'Excellent Telephone Manor Required': How NOT to Write a Job Advert
Because, while a full-time job that pays a living wage is about as elusive as a golden Wonka bar, it seems there will always be a place reserved in the executive workforce for that special breed of nitwit whose job you suspect you could do better while under the influence of heavy narcotics. Or, as Douglas Adams put it, 'Anyone who is capable of getting themselves into a position of power should on no account be allowed to do the job.'
Since employers are so rarely held accountable for their misdeeds, what follows is what every discerning jobseeker wants to point out, but won't ever get the chance to (because we need to eat, dammit). So, here's how not to write a job advert. Because, judging by the fact that these word crimes were compiled over just a handful of days, the average job poster is getting it wrong more often than not. Seriously. Some of you are really, really, ridiculously bad at this.
Because, if in doubt, spell-check is a sophisticated, centuries-old technique for getting rid of those pesky red squiggly lines. No one will ever know...
'A good telephone manor is essential and attention to detail is a must as our clients cannot make mistakes as there are lots of legal aspects to the job.'
I wish I could say that this was an isolated occurrence...
'As a person you must be contentious... You will also have a great eye for detail.'
'Contentious'? Really? Because I'm pretty sure you meant 'conscientious', which is completely... No? Well, if you're sure...
'This fantastic organisation is seeking a candidate who... can demonstrate flare and creativity in their writing!'
The flare of a distress signal? A single trouser leg from the 70s? An aggravated haemorrhoid? Baffling. (Note, too, the misspelled 'companies'. A plural does not a possessive make.)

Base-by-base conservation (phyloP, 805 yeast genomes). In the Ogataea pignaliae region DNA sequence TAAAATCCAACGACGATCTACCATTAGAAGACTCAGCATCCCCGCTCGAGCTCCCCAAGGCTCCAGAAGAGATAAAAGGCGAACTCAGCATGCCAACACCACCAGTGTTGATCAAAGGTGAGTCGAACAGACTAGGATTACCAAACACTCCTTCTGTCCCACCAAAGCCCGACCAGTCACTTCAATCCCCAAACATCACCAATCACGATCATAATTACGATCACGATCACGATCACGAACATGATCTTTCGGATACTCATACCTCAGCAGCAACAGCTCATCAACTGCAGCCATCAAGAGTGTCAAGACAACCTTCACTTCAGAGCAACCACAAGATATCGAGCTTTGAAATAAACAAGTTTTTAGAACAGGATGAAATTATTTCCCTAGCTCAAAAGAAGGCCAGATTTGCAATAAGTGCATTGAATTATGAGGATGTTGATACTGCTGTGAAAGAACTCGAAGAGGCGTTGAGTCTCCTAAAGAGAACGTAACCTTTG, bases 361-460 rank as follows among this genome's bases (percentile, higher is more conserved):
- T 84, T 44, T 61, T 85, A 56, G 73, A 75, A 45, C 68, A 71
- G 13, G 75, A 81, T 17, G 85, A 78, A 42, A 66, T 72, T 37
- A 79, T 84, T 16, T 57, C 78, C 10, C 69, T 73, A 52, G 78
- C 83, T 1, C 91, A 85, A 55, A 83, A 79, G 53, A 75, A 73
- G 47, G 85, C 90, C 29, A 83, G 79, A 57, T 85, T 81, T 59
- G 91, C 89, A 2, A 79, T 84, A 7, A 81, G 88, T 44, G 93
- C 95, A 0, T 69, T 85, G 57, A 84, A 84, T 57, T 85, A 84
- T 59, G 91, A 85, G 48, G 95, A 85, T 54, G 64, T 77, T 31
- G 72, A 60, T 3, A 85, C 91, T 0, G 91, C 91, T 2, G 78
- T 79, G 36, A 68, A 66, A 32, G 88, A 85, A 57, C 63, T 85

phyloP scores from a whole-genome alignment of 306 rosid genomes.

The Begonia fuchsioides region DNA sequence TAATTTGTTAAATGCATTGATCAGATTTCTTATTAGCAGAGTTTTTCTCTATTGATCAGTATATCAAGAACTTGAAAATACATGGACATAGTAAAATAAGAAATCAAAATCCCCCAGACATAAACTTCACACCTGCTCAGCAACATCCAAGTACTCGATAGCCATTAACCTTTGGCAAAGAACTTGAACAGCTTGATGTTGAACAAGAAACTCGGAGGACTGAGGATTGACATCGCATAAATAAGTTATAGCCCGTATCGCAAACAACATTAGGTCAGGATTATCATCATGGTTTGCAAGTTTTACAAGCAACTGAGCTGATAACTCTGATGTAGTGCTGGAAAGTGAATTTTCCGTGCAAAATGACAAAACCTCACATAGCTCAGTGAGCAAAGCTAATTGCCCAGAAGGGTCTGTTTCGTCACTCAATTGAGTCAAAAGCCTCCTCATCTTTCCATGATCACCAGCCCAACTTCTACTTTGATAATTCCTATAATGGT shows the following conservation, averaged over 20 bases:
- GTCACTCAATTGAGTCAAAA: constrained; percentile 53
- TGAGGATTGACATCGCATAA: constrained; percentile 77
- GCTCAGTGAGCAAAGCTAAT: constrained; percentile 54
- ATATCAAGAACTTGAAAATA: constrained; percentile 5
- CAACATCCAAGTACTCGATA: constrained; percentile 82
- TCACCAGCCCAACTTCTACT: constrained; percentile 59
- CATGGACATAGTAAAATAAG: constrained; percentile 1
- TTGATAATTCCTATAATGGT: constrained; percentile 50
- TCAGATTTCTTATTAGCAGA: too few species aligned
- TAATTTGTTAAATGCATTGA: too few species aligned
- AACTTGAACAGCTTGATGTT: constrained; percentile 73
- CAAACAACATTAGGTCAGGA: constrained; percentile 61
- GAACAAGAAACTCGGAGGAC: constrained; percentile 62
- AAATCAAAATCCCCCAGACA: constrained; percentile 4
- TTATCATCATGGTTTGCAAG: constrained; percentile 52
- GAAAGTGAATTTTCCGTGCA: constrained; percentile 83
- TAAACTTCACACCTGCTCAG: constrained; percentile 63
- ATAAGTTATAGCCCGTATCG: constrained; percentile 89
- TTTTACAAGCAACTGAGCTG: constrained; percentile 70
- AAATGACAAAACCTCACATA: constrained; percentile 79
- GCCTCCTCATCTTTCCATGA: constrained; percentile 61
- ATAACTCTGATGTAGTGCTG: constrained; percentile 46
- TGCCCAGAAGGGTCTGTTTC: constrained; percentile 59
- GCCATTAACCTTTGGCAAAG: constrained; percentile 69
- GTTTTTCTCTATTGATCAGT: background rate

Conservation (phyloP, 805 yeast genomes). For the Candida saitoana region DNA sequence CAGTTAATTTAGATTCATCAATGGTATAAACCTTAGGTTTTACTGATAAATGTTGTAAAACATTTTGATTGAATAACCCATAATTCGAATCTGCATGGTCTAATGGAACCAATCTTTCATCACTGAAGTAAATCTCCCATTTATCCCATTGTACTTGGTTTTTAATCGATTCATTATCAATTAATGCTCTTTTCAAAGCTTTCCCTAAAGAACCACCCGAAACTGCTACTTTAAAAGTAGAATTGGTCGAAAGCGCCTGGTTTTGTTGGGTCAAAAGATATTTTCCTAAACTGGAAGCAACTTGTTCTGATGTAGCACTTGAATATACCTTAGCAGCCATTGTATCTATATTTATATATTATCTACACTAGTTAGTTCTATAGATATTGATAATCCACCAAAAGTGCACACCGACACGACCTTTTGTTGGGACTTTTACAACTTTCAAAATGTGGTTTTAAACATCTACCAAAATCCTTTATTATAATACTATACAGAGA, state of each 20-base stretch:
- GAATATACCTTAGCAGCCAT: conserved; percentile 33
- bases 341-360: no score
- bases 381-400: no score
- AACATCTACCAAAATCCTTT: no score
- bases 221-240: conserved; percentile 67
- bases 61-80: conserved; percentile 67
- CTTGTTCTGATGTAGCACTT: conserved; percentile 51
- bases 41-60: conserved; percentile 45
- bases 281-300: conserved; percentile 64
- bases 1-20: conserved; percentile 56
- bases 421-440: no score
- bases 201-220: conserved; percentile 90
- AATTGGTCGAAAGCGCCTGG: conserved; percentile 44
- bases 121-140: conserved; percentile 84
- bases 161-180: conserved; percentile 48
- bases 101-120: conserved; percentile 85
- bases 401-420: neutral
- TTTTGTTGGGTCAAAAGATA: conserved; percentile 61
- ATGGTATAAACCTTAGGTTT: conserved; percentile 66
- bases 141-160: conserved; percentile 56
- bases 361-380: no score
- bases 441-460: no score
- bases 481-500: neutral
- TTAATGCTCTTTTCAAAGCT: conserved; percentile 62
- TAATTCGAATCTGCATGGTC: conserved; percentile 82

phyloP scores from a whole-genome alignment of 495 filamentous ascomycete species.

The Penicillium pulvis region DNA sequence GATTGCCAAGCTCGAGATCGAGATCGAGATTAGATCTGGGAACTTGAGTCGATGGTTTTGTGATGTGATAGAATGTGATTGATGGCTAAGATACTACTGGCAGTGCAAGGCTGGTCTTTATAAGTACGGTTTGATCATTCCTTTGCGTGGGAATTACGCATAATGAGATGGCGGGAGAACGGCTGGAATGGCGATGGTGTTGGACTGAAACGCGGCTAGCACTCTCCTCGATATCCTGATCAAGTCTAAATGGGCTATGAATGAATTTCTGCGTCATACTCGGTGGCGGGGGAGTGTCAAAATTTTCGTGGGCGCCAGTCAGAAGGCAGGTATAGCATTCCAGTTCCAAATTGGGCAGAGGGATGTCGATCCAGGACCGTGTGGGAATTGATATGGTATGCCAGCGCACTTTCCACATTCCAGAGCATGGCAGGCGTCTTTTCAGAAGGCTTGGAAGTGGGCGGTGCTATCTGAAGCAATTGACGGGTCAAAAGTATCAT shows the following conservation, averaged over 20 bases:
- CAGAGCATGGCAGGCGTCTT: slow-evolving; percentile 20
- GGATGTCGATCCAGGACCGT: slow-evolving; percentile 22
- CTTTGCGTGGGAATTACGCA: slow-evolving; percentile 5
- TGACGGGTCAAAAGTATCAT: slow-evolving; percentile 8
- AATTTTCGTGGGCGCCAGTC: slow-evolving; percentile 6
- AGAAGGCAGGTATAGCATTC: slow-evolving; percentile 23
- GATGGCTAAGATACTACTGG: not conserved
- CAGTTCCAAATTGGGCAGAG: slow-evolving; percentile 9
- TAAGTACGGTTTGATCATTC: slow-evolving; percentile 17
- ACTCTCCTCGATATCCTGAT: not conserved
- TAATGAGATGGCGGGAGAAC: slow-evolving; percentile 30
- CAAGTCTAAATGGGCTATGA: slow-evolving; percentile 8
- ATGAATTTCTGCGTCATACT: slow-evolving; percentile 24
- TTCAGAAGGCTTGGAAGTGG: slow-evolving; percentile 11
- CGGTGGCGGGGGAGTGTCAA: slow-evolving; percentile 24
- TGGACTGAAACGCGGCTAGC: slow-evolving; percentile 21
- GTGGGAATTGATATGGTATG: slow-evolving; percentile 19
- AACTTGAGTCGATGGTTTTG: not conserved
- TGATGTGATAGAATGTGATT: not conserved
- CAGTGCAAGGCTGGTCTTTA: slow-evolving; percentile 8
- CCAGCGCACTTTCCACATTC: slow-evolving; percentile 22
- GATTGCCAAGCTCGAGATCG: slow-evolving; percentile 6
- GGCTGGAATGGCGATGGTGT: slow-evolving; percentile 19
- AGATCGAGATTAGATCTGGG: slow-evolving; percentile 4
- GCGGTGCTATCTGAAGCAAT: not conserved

Don't format, either
Despite the eyesore that is this ad, I still managed to pick out the 'excellent salary [based on experience]' red flag. Because you can bet your sweet bippy that means you'll be offered the lowest value on the expected salary spectrum.
Mistake your ad for an infomercial
'Would you be interested in joining one of the world’s fastest growing recruitment firms?
Do you want to specialise in the international Oil&Gas / Energy industry?
Would you enjoy being based in the heart of London’s West End?
Does a starting basic salary of £23,000 interest you?
How about receiving top training in form of an award winning training academy?
Maybe the long term option to relocate to one of their 4 world-wide offices?
If the answer to all the above questions is yes, then you are probably perfect for this Graduate Trainee Recruitment Consultant opportunity so please read on.....'
A tantalising ellipsis (so tantalising, in fact, that they added two extra points)! Well, I'm sold. All that's missing from this is a footnote reading 'order now and we'll send you a second WonderSpud* absolutely FREE! (*As seen on TV!!!)'